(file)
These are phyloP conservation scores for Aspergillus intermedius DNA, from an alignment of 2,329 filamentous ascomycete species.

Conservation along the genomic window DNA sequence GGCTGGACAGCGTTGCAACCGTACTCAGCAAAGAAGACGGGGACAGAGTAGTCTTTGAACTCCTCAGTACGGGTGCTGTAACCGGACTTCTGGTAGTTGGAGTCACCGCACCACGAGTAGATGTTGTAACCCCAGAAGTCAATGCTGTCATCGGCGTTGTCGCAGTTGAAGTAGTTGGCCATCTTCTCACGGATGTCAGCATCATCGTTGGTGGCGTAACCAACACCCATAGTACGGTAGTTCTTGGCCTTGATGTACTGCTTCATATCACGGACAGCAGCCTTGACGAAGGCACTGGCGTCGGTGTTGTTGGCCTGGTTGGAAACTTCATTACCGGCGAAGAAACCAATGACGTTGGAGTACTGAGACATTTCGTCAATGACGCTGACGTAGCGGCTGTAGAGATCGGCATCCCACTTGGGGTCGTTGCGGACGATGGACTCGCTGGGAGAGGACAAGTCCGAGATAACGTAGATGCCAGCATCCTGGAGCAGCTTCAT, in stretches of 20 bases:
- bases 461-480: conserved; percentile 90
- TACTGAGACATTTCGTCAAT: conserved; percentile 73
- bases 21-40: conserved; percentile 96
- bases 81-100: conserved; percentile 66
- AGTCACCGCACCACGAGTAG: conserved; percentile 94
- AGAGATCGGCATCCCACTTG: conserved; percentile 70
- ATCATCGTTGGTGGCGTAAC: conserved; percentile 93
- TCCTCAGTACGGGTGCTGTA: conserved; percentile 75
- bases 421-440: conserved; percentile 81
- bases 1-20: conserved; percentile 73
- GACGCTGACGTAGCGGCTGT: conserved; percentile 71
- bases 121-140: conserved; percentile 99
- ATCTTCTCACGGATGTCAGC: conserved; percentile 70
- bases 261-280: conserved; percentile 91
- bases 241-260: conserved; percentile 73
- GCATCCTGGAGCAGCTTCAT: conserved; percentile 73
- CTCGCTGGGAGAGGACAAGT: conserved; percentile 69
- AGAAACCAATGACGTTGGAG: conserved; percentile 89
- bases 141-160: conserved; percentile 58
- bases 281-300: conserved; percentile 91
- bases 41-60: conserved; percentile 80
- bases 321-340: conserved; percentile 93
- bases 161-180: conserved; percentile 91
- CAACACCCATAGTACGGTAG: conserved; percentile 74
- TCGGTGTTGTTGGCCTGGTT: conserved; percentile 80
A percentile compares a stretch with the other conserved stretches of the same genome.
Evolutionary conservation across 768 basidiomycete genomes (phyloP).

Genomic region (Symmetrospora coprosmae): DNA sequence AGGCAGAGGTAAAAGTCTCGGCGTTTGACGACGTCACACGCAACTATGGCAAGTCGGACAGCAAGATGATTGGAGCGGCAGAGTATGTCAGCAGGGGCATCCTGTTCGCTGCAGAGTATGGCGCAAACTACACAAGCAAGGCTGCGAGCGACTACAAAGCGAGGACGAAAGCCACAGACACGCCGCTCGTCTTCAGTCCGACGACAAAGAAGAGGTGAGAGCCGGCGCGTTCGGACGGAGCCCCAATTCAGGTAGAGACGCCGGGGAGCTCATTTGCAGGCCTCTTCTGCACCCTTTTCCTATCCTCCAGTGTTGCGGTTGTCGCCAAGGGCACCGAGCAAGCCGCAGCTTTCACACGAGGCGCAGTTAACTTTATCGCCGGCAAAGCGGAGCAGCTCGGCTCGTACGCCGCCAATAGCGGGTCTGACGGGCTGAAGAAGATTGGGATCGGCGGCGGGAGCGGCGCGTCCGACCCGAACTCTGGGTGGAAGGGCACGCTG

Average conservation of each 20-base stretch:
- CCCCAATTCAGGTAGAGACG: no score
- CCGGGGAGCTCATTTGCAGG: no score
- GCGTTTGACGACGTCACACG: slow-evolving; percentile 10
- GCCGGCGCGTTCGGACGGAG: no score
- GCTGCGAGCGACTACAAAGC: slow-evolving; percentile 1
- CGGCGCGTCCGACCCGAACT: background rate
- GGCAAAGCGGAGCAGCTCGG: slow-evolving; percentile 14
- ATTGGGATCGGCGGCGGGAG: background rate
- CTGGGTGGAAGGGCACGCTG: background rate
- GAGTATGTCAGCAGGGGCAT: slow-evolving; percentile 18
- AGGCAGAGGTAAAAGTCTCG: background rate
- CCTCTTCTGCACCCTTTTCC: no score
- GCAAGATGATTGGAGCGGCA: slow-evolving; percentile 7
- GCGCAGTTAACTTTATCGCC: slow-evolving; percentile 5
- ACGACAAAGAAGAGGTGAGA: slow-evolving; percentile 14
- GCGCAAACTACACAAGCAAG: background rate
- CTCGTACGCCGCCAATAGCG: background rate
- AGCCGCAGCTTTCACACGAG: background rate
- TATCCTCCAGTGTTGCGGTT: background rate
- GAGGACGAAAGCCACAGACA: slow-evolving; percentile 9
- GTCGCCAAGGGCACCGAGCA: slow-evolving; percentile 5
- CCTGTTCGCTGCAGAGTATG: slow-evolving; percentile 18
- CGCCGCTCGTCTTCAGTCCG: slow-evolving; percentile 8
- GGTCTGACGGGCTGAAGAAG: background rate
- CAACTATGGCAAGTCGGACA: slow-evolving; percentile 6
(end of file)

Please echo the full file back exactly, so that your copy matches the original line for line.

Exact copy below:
These are phyloP conservation scores for Aspergillus intermedius DNA, from an alignment of 2,329 filamentous ascomycete species.

Conservation along the genomic window DNA sequence GGCTGGACAGCGTTGCAACCGTACTCAGCAAAGAAGACGGGGACAGAGTAGTCTTTGAACTCCTCAGTACGGGTGCTGTAACCGGACTTCTGGTAGTTGGAGTCACCGCACCACGAGTAGATGTTGTAACCCCAGAAGTCAATGCTGTCATCGGCGTTGTCGCAGTTGAAGTAGTTGGCCATCTTCTCACGGATGTCAGCATCATCGTTGGTGGCGTAACCAACACCCATAGTACGGTAGTTCTTGGCCTTGATGTACTGCTTCATATCACGGACAGCAGCCTTGACGAAGGCACTGGCGTCGGTGTTGTTGGCCTGGTTGGAAACTTCATTACCGGCGAAGAAACCAATGACGTTGGAGTACTGAGACATTTCGTCAATGACGCTGACGTAGCGGCTGTAGAGATCGGCATCCCACTTGGGGTCGTTGCGGACGATGGACTCGCTGGGAGAGGACAAGTCCGAGATAACGTAGATGCCAGCATCCTGGAGCAGCTTCAT, in stretches of 20 bases:
- bases 461-480: conserved; percentile 90
- TACTGAGACATTTCGTCAAT: conserved; percentile 73
- bases 21-40: conserved; percentile 96
- bases 81-100: conserved; percentile 66
- AGTCACCGCACCACGAGTAG: conserved; percentile 94
- AGAGATCGGCATCCCACTTG: conserved; percentile 70
- ATCATCGTTGGTGGCGTAAC: conserved; percentile 93
- TCCTCAGTACGGGTGCTGTA: conserved; percentile 75
- bases 421-440: conserved; percentile 81
- bases 1-20: conserved; percentile 73
- GACGCTGACGTAGCGGCTGT: conserved; percentile 71
- bases 121-140: conserved; percentile 99
- ATCTTCTCACGGATGTCAGC: conserved; percentile 70
- bases 261-280: conserved; percentile 91
- bases 241-260: conserved; percentile 73
- GCATCCTGGAGCAGCTTCAT: conserved; percentile 73
- CTCGCTGGGAGAGGACAAGT: conserved; percentile 69
- AGAAACCAATGACGTTGGAG: conserved; percentile 89
- bases 141-160: conserved; percentile 58
- bases 281-300: conserved; percentile 91
- bases 41-60: conserved; percentile 80
- bases 321-340: conserved; percentile 93
- bases 161-180: conserved; percentile 91
- CAACACCCATAGTACGGTAG: conserved; percentile 74
- TCGGTGTTGTTGGCCTGGTT: conserved; percentile 80
A percentile compares a stretch with the other conserved stretches of the same genome.
Evolutionary conservation across 768 basidiomycete genomes (phyloP).

Genomic region (Symmetrospora coprosmae): DNA sequence AGGCAGAGGTAAAAGTCTCGGCGTTTGACGACGTCACACGCAACTATGGCAAGTCGGACAGCAAGATGATTGGAGCGGCAGAGTATGTCAGCAGGGGCATCCTGTTCGCTGCAGAGTATGGCGCAAACTACACAAGCAAGGCTGCGAGCGACTACAAAGCGAGGACGAAAGCCACAGACACGCCGCTCGTCTTCAGTCCGACGACAAAGAAGAGGTGAGAGCCGGCGCGTTCGGACGGAGCCCCAATTCAGGTAGAGACGCCGGGGAGCTCATTTGCAGGCCTCTTCTGCACCCTTTTCCTATCCTCCAGTGTTGCGGTTGTCGCCAAGGGCACCGAGCAAGCCGCAGCTTTCACACGAGGCGCAGTTAACTTTATCGCCGGCAAAGCGGAGCAGCTCGGCTCGTACGCCGCCAATAGCGGGTCTGACGGGCTGAAGAAGATTGGGATCGGCGGCGGGAGCGGCGCGTCCGACCCGAACTCTGGGTGGAAGGGCACGCTG

Average conservation of each 20-base stretch:
- CCCCAATTCAGGTAGAGACG: no score
- CCGGGGAGCTCATTTGCAGG: no score
- GCGTTTGACGACGTCACACG: slow-evolving; percentile 10
- GCCGGCGCGTTCGGACGGAG: no score
- GCTGCGAGCGACTACAAAGC: slow-evolving; percentile 1
- CGGCGCGTCCGACCCGAACT: background rate
- GGCAAAGCGGAGCAGCTCGG: slow-evolving; percentile 14
- ATTGGGATCGGCGGCGGGAG: background rate
- CTGGGTGGAAGGGCACGCTG: background rate
- GAGTATGTCAGCAGGGGCAT: slow-evolving; percentile 18
- AGGCAGAGGTAAAAGTCTCG: background rate
- CCTCTTCTGCACCCTTTTCC: no score
- GCAAGATGATTGGAGCGGCA: slow-evolving; percentile 7
- GCGCAGTTAACTTTATCGCC: slow-evolving; percentile 5
- ACGACAAAGAAGAGGTGAGA: slow-evolving; percentile 14
- GCGCAAACTACACAAGCAAG: background rate
- CTCGTACGCCGCCAATAGCG: background rate
- AGCCGCAGCTTTCACACGAG: background rate
- TATCCTCCAGTGTTGCGGTT: background rate
- GAGGACGAAAGCCACAGACA: slow-evolving; percentile 9
- GTCGCCAAGGGCACCGAGCA: slow-evolving; percentile 5
- CCTGTTCGCTGCAGAGTATG: slow-evolving; percentile 18
- CGCCGCTCGTCTTCAGTCCG: slow-evolving; percentile 8
- GGTCTGACGGGCTGAAGAAG: background rate
- CAACTATGGCAAGTCGGACA: slow-evolving; percentile 6